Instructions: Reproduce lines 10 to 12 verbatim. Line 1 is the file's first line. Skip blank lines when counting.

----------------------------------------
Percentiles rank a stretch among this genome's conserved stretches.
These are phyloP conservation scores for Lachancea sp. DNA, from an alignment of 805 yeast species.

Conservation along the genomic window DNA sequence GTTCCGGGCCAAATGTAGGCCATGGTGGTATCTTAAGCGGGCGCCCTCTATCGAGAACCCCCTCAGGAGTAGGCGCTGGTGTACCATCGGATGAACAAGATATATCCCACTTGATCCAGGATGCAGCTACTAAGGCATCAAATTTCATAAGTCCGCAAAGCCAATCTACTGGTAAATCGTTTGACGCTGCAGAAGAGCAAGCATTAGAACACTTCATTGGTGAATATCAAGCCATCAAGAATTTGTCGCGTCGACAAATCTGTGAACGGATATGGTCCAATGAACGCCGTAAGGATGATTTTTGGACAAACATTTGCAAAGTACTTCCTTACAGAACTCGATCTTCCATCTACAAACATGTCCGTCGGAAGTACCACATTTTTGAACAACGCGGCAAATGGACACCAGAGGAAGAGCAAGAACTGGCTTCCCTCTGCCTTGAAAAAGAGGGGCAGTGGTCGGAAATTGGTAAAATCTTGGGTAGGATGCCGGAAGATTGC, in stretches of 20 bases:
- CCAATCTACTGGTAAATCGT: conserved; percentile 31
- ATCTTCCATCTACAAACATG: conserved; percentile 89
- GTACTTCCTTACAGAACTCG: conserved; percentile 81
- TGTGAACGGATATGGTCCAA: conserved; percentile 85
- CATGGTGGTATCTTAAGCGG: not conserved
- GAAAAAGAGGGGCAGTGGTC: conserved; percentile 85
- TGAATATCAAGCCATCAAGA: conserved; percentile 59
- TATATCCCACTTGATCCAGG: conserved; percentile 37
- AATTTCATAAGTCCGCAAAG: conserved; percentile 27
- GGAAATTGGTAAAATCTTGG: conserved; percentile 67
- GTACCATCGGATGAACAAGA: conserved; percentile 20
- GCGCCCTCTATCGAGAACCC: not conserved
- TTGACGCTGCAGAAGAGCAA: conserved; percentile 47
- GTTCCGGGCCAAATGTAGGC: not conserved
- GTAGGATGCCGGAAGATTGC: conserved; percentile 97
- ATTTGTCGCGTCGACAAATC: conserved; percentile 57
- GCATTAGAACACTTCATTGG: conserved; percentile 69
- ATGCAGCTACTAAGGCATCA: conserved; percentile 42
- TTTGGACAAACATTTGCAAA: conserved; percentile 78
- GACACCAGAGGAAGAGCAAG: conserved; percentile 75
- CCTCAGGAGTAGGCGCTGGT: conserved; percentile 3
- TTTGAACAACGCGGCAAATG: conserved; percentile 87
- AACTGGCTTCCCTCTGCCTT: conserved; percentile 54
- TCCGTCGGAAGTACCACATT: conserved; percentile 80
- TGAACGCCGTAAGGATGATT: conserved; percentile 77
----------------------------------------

- TGAATATCAAGCCATCAAGA: conserved; percentile 59
- TATATCCCACTTGATCCAGG: conserved; percentile 37
- AATTTCATAAGTCCGCAAAG: conserved; percentile 27